Aucklandia – our future?
Developing New Zealand’s regions does not seem to be high on our political agenda but a systems design analysis suggests it’s both important and urgent.
New Zealand is dominated by Auckland to a considerable degree. Current policy settings will see that dominance accelerate. There is a compelling case for Auckland growth. Creating a vibrant, internationally connected city that drives prosperity through the flow of people, capital and ideas is rational. But the current rate of growth comes at a high price – a price paid by Aucklanders and non Aucklanders alike.
Auckland contains a third of the New Zealand population and generates more than a third of total GDP. By 2043 NZ is predicted to grow by 1.1 million people. 60% of those (nearly 700,000) will live in Auckland, edging Auckland’s population beyond 2 million. Then Auckland will have nearly 40% of the population. 54% of all New Zealanders will live in Auckland, Waikato or Bay of Plenty.
There is momentum behind Auckland’s growth – a spiralling chain effect of – people following jobs following people – which is perhaps unstoppable. Auckland’s gain is not necessarily the rest of New Zealand’s loss. But if we allow the provincial regions and the secondary cities to decline New Zealand as a whole will suffer. As economist Shamubeel Eaqub puts it “the regional economies are of course complimentary economies that fit together to make the national economy. Supply chains are often stretched across many regions. The regions are strongly interconnected through flows of trade, capital and people.”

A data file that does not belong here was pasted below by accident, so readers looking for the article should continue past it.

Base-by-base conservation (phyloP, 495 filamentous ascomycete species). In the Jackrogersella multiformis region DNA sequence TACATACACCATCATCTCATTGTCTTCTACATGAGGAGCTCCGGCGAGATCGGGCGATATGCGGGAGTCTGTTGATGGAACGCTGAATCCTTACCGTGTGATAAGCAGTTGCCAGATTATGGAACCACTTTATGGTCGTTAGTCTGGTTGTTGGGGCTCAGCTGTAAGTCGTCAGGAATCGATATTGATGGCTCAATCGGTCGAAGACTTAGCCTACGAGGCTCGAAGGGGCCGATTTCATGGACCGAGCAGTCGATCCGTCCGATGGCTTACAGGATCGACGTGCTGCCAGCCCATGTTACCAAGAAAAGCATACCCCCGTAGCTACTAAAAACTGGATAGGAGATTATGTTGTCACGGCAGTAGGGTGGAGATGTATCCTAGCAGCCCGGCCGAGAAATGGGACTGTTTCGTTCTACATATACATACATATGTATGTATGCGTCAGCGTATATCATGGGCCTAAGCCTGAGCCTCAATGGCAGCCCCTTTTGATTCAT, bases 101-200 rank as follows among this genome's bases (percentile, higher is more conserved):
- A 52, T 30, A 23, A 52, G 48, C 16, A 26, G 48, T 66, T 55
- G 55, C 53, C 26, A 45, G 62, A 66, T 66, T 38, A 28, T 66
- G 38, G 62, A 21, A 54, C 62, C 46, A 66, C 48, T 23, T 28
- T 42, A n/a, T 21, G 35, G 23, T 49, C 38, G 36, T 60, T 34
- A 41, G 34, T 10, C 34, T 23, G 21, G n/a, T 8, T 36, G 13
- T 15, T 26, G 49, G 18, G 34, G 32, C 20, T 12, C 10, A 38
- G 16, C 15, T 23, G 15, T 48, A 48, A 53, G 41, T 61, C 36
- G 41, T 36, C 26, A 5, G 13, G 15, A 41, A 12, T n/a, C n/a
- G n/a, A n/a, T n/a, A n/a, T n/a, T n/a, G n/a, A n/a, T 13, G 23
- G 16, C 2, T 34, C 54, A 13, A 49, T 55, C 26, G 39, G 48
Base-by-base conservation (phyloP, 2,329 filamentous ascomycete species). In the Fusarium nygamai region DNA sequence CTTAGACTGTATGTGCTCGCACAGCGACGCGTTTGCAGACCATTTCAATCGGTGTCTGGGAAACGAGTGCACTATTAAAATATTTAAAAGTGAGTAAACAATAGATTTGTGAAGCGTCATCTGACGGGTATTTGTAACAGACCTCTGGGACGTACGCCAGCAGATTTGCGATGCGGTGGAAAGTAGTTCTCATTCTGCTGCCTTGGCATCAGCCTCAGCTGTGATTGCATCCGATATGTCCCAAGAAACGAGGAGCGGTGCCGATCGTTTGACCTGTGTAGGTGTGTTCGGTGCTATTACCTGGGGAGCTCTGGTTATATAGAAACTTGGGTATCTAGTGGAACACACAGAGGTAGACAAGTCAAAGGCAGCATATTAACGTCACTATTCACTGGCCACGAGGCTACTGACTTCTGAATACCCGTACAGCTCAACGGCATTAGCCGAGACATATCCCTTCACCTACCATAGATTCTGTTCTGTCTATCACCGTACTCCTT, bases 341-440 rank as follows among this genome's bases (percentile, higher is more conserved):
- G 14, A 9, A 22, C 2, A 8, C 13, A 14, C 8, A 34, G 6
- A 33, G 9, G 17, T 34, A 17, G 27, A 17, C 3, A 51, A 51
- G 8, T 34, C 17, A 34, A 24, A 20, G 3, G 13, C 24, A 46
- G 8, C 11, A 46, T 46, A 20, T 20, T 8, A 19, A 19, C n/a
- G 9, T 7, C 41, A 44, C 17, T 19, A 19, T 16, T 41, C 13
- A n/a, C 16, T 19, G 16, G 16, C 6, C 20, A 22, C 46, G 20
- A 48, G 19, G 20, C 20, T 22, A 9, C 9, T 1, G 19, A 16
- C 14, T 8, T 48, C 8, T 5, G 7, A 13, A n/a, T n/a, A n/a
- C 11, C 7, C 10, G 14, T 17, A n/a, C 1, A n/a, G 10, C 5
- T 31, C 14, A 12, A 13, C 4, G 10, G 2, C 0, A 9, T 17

If our rural heartland is drained of working age people and flooded with the old and the very young, as the trends predict, our primary industries will struggle for workforce talent. Innovation relies on talent as much as New Zealand relies on primary produce. Impeding that does not seem wise!
There are many policy levers which could be applied, which are not. I think the common view is that policies favouring say Northland and Gisborne are interventions that contravene market rationality, or ones that would be unpopular in the metropolis. Sometimes the motivation for such policies is often to improve standards of living in the most deprived regions – to make things fairer for all citizens. Viewed simplistically such redistribution can be seen as a cost to, and therefore unpopular in, the metropolis.
The momentum and the electoral perils probably explain the lack of political priority for regional development, but looking at the situation through design eyes suggests action is urgently required and in the best interests of all New Zealanders. We do not have a metropolis and regions which are independent and in competition. We have an integrated system. Allowing provincial regions to decline to the detriment of their communities and economies costs the country as a whole. Allowing Auckland growth to accelerate costs the country as a whole. Auckland house price inflation, Auckland infrastructure build, provincial communities impeded from reaching their potential cost us all dearly.
At a recent policy design workshop for Treasury, led by DNA, we framed the challenge – 'How might we improve the economy’s geographical balance to provide better outcomes for all New Zealanders?'
Seeing it as a complex system design challenge opens the way for innovative solutions. I’ll explore some of these themes, issues and opportunities in a follow up post.
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